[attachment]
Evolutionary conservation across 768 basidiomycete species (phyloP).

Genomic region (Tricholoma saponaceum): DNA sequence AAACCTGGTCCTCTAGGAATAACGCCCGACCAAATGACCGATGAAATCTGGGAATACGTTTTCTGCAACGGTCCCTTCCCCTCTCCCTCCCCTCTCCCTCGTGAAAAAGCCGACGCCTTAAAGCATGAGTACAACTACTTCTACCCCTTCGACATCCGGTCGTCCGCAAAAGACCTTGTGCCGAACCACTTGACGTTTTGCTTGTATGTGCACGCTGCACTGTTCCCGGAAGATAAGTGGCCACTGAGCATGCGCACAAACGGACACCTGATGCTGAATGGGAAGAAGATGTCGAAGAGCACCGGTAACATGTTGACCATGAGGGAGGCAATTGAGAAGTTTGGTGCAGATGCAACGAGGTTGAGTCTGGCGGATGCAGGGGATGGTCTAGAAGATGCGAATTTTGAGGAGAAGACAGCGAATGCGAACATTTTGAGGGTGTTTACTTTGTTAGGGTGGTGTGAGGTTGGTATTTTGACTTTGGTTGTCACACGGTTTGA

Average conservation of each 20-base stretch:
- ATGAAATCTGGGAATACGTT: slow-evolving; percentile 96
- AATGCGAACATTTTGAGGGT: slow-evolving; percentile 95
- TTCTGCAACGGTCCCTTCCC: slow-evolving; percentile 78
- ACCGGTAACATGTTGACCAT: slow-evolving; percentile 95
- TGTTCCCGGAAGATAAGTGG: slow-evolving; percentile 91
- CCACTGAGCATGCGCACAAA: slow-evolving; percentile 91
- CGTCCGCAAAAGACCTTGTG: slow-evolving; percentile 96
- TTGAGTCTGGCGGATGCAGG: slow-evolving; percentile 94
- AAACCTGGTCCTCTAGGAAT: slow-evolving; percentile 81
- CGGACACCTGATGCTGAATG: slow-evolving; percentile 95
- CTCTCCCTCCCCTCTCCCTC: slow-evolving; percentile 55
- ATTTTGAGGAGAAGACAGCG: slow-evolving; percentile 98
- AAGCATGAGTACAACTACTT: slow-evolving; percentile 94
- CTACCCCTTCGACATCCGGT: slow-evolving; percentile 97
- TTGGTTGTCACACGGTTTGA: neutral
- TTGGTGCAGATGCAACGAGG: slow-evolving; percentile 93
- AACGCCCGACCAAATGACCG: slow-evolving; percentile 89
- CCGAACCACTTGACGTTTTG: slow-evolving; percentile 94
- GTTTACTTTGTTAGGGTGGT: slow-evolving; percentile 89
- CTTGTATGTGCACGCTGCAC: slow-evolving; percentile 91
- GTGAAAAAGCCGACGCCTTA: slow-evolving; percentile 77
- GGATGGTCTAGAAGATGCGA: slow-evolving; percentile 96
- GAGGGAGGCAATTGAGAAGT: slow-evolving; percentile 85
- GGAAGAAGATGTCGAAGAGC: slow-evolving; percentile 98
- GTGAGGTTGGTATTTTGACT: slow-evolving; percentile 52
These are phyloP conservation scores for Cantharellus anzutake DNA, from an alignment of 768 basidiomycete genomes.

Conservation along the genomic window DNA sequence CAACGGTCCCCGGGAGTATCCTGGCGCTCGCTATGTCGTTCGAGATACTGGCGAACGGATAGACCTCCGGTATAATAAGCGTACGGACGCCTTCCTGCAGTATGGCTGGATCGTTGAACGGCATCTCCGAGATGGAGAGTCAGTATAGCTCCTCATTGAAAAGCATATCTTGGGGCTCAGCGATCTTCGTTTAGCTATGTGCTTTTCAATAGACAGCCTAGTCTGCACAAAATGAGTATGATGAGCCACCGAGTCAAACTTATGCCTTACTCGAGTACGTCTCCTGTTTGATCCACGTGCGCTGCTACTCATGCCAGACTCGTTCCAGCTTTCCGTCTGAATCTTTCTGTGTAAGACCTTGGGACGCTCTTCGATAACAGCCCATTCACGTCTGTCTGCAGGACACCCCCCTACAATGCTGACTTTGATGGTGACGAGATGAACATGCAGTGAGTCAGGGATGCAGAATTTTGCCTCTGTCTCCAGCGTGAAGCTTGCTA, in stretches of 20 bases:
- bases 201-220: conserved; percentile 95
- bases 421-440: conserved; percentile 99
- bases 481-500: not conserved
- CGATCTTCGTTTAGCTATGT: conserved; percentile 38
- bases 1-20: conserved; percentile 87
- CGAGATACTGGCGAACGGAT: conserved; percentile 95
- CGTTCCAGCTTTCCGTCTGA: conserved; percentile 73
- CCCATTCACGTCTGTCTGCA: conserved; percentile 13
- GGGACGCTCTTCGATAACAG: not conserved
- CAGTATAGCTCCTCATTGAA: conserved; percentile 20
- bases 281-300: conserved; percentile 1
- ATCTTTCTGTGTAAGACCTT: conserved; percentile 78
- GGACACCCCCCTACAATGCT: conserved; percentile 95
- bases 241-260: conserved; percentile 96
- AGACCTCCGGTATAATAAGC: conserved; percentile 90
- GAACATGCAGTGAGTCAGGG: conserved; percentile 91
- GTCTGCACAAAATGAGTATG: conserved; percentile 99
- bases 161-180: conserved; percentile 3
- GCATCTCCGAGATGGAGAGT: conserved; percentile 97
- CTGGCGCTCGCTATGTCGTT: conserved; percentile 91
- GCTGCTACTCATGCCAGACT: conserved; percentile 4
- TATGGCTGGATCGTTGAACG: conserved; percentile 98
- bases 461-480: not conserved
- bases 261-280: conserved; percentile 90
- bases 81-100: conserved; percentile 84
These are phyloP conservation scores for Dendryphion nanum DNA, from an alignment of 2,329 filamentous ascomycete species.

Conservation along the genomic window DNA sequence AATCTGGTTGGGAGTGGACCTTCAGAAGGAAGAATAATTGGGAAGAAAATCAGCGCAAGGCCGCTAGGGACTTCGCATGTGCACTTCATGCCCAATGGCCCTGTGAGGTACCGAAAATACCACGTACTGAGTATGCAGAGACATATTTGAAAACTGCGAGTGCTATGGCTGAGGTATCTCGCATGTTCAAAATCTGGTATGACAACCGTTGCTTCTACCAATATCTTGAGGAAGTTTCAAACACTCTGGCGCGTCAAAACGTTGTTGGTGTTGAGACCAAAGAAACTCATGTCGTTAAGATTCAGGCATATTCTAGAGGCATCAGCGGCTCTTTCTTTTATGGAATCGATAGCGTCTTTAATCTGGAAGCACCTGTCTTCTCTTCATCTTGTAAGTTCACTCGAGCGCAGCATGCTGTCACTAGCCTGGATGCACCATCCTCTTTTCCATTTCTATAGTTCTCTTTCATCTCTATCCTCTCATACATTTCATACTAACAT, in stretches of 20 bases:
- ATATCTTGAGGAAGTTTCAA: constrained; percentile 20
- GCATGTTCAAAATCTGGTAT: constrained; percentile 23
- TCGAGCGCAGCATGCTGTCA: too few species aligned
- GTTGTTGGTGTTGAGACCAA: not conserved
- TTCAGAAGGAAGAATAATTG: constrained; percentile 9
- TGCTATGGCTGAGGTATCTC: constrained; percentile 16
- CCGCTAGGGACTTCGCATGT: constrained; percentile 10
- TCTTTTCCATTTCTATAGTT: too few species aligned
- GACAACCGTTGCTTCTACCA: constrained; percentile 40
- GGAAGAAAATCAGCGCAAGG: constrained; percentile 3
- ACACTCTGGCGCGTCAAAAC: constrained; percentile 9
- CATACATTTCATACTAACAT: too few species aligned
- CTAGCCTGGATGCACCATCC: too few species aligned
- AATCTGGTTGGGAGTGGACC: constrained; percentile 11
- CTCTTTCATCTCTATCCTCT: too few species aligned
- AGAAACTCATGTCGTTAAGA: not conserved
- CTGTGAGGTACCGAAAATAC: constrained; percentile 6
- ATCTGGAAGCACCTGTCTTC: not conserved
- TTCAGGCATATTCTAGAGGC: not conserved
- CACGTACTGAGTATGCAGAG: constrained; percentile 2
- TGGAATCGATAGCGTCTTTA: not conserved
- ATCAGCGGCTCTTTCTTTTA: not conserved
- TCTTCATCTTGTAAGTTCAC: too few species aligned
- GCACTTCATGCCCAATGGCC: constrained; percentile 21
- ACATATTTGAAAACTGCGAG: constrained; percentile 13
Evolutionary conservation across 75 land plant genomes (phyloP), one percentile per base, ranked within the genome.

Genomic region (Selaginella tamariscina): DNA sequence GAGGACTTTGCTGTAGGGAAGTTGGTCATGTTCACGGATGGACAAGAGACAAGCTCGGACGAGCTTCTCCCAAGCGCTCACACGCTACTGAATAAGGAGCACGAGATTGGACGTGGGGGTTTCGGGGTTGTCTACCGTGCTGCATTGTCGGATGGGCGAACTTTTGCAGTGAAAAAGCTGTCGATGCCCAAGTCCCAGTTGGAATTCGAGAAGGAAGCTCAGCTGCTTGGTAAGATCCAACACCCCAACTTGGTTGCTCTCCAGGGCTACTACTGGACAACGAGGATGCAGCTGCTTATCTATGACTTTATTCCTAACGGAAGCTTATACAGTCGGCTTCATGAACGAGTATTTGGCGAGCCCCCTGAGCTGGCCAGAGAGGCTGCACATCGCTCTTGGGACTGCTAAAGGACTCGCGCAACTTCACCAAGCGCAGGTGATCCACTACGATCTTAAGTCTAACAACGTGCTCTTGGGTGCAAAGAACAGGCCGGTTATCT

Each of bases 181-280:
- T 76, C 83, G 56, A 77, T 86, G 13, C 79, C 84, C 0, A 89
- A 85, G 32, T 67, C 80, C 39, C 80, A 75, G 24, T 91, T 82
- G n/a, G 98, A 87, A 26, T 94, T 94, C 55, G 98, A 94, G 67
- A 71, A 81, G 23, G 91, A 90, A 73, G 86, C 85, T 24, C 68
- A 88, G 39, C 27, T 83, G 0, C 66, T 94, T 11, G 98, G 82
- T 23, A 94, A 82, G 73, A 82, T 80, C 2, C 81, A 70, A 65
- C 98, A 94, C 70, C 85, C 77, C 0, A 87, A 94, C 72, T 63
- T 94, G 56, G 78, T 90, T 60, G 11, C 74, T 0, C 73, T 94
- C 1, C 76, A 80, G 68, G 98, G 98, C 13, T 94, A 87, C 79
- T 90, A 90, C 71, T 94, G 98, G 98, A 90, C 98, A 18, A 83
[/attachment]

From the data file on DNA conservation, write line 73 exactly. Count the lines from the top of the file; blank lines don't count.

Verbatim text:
- AGAAACTCATGTCGTTAAGA: not conserved